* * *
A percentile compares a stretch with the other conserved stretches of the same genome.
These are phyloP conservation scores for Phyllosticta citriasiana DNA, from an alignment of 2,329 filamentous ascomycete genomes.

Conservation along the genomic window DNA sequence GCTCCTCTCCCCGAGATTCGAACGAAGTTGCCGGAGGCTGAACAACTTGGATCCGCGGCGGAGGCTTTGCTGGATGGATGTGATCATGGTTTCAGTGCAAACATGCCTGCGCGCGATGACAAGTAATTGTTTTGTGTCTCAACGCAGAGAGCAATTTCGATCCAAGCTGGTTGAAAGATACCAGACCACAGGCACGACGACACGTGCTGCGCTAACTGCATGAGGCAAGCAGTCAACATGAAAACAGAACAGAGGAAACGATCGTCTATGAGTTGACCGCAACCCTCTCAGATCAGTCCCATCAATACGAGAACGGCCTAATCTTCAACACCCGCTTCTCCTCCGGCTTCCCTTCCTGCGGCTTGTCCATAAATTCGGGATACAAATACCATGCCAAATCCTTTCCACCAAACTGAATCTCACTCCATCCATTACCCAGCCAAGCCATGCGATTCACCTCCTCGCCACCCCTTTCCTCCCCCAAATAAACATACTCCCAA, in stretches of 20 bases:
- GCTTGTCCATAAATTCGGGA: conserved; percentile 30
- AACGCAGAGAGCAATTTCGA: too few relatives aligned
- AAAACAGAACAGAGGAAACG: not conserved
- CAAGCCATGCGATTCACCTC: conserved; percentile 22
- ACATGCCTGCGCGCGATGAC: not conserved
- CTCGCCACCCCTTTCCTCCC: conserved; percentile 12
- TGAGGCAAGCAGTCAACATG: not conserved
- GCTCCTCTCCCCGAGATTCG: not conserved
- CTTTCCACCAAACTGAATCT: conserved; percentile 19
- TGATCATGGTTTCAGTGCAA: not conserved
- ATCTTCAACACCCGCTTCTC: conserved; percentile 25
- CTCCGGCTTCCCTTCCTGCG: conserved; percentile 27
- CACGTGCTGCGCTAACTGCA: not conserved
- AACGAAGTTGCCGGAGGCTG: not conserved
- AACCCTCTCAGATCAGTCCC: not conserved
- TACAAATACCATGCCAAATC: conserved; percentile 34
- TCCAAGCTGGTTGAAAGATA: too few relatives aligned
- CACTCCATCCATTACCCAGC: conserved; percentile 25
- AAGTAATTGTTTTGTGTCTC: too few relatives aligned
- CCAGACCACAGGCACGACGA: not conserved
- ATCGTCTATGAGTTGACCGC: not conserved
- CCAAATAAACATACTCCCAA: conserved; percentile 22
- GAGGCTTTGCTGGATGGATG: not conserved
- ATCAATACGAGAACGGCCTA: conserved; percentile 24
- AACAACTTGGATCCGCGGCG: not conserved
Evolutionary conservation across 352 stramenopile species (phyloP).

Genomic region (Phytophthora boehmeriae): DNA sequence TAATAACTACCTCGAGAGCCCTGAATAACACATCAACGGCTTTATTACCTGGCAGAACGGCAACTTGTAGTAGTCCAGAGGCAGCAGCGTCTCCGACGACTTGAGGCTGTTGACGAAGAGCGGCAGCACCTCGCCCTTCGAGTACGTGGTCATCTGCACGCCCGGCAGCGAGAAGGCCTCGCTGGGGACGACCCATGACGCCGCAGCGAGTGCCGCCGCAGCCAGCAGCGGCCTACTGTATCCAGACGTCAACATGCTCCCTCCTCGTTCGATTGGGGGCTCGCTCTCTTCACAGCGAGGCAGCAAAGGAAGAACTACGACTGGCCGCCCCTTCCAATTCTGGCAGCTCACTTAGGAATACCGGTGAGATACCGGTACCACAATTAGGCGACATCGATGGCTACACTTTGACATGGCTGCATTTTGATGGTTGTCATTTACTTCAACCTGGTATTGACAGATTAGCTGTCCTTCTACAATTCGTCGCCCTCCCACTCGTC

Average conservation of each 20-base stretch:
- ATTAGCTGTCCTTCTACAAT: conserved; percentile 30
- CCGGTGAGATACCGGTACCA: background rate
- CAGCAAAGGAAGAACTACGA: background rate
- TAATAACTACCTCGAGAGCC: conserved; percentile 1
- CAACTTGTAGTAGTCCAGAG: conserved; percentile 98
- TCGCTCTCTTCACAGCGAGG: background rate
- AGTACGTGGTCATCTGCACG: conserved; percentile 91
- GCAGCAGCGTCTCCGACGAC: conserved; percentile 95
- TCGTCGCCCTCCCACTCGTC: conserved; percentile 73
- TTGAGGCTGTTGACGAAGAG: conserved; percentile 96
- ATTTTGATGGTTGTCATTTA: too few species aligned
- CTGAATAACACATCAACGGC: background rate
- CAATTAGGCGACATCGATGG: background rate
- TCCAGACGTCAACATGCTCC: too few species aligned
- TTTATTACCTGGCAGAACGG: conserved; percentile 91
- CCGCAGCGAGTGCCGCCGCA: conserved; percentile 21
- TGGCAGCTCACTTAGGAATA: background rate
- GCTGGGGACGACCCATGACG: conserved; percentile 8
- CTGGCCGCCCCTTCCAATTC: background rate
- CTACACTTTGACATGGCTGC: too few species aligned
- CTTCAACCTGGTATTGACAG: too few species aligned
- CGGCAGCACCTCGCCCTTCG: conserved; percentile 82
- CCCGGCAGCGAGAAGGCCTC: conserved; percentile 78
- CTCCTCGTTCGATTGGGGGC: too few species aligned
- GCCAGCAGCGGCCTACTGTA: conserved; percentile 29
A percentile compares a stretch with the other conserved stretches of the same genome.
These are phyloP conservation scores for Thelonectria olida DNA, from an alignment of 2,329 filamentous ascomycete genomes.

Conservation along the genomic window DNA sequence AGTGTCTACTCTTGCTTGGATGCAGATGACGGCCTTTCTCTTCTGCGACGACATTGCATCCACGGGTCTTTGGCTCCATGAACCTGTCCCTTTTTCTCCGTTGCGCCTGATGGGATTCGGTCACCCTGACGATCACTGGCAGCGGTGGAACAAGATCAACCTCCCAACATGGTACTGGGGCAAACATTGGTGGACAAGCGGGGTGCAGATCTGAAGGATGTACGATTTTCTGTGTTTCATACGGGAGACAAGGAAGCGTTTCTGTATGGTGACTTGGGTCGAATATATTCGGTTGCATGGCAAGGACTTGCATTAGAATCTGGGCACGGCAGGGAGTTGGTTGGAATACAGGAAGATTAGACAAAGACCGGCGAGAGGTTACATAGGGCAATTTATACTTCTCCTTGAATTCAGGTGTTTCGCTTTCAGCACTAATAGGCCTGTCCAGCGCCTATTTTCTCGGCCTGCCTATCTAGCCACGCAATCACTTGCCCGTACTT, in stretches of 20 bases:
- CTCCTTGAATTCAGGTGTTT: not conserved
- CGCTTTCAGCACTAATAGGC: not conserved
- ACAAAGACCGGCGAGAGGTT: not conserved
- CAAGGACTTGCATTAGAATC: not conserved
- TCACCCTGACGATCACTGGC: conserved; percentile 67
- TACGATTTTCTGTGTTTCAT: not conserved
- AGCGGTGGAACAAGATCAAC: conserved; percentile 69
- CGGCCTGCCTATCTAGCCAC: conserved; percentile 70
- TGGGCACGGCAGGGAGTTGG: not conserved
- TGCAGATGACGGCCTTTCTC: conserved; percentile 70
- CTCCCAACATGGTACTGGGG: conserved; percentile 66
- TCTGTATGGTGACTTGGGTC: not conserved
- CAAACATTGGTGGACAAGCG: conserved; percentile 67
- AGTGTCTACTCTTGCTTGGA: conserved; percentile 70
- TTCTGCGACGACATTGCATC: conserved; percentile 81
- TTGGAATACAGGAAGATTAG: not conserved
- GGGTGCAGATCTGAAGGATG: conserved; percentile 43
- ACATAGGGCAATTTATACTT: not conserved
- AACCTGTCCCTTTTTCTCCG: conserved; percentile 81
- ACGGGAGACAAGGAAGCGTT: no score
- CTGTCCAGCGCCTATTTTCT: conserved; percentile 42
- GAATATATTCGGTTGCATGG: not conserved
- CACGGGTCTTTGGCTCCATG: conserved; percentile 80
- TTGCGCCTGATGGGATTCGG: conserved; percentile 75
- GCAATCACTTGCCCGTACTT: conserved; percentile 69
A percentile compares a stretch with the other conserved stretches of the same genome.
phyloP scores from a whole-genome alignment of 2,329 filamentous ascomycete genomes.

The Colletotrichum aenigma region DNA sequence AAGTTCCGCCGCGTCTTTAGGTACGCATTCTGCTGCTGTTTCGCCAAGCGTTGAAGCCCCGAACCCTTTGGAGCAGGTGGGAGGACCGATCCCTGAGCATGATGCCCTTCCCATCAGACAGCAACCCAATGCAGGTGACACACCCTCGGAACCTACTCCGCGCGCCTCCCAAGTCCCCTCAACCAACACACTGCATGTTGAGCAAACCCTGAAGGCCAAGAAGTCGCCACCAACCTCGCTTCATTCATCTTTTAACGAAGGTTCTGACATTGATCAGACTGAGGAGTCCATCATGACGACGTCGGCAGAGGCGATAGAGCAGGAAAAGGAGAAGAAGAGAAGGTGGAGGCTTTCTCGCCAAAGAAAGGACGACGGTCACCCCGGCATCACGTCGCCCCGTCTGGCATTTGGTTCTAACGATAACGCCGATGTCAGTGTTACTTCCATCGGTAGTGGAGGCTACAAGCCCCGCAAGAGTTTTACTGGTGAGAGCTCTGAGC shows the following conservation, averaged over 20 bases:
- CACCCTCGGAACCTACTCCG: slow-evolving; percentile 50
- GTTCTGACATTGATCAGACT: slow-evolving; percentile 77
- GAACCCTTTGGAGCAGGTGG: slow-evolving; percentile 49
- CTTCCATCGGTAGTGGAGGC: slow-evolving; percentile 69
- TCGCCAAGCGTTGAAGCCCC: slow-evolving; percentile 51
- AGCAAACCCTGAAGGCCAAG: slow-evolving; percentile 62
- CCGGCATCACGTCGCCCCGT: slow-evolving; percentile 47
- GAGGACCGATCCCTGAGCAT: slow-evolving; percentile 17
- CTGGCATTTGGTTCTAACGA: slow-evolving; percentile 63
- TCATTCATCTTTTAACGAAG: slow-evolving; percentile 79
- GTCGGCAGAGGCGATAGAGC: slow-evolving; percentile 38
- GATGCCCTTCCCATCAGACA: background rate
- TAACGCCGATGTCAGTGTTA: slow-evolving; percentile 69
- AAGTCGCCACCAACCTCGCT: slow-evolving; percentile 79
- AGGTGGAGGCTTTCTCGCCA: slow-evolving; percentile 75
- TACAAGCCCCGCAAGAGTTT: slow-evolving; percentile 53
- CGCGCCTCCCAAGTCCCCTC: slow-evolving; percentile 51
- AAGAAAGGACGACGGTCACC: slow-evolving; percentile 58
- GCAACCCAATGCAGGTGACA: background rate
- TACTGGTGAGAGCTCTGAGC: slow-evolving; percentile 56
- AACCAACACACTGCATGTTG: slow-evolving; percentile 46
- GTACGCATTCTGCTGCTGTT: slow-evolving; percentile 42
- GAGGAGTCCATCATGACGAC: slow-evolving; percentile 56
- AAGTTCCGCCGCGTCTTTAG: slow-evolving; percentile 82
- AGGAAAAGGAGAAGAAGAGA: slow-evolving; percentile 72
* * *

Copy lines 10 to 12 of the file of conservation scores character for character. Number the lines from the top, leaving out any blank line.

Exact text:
- TGAGGCAAGCAGTCAACATG: not conserved
- GCTCCTCTCCCCGAGATTCG: not conserved
- CTTTCCACCAAACTGAATCT: conserved; percentile 19